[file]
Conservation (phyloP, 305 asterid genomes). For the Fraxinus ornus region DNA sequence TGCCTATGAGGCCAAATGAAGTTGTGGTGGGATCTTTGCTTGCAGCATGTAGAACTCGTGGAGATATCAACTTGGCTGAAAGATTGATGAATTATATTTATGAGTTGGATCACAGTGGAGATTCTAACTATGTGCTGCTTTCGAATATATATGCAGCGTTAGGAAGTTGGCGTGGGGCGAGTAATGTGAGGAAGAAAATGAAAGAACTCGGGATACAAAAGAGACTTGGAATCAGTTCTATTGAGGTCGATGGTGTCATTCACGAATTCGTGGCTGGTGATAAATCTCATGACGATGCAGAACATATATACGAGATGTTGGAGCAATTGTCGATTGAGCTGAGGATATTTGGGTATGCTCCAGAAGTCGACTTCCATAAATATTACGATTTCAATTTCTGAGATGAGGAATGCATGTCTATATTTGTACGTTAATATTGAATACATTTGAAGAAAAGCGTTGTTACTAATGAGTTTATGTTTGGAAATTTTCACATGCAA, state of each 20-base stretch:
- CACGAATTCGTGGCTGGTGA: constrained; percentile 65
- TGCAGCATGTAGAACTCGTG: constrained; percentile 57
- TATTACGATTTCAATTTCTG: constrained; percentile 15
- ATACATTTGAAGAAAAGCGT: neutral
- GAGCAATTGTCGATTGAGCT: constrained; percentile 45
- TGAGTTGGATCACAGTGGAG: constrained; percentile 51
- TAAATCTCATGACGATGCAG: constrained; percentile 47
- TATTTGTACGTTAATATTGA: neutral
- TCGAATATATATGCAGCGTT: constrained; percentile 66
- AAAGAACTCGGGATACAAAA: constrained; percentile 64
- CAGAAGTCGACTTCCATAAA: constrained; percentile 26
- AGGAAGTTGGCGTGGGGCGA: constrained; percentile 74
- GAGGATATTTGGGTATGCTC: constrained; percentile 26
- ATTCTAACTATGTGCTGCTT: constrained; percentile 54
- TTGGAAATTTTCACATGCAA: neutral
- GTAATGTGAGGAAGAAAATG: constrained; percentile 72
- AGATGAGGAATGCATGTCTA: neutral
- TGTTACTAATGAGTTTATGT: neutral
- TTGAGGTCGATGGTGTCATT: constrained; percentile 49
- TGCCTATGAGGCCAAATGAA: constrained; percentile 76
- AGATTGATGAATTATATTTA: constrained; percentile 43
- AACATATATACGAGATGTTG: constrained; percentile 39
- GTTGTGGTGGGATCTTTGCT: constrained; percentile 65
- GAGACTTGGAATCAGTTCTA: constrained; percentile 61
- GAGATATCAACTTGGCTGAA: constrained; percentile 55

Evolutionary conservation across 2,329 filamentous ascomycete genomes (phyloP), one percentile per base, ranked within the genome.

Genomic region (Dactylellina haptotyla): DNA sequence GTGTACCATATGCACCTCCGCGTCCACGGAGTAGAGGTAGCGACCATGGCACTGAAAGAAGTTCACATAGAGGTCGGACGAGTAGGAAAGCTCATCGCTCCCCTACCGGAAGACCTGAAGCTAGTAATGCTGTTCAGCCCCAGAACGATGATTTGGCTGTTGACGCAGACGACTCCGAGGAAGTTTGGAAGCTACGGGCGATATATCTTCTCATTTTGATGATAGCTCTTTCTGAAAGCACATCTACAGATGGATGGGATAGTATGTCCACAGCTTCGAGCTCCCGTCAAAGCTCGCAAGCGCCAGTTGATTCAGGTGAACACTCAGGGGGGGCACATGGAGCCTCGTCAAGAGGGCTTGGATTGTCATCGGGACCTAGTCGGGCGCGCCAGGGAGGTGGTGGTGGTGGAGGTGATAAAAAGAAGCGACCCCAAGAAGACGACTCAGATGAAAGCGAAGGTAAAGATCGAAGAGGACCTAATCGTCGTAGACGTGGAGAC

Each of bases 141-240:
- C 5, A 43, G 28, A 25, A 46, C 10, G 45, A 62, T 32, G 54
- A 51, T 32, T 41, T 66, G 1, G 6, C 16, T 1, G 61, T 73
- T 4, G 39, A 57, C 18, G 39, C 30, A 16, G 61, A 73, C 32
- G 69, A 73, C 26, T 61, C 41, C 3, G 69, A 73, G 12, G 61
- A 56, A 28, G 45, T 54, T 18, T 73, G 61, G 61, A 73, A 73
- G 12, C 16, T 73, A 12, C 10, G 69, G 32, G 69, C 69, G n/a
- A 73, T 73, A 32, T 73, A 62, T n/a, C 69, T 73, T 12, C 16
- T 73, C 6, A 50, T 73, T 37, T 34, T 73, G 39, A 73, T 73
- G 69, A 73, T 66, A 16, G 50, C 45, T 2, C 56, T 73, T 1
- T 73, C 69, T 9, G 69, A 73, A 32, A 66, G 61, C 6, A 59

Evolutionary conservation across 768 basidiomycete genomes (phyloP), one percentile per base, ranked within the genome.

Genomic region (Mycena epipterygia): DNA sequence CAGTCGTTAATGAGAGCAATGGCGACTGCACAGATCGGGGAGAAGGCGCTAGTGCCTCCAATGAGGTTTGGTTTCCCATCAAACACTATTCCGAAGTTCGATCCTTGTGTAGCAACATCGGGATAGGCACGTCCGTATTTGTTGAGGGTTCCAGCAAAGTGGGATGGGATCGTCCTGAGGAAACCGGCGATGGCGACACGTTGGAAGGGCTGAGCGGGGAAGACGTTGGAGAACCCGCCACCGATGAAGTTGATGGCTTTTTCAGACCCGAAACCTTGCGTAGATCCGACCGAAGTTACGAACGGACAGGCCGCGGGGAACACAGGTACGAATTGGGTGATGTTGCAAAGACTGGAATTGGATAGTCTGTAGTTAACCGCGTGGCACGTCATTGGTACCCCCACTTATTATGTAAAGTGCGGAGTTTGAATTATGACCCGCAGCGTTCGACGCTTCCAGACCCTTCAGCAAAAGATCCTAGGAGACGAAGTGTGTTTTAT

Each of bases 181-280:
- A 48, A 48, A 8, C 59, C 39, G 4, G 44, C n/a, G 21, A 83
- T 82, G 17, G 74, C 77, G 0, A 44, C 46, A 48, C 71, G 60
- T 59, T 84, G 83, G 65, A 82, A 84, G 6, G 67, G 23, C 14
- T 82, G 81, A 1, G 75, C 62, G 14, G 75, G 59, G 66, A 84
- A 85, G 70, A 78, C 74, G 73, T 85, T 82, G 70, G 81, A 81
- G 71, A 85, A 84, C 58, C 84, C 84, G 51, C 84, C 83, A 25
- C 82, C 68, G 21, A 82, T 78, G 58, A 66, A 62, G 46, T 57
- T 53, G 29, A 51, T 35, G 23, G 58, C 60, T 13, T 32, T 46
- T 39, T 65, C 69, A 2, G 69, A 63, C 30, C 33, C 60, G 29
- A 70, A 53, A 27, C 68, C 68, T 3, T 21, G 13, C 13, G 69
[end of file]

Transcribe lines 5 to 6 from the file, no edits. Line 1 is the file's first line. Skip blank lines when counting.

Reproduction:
- ATACATTTGAAGAAAAGCGT: neutral
- GAGCAATTGTCGATTGAGCT: constrained; percentile 45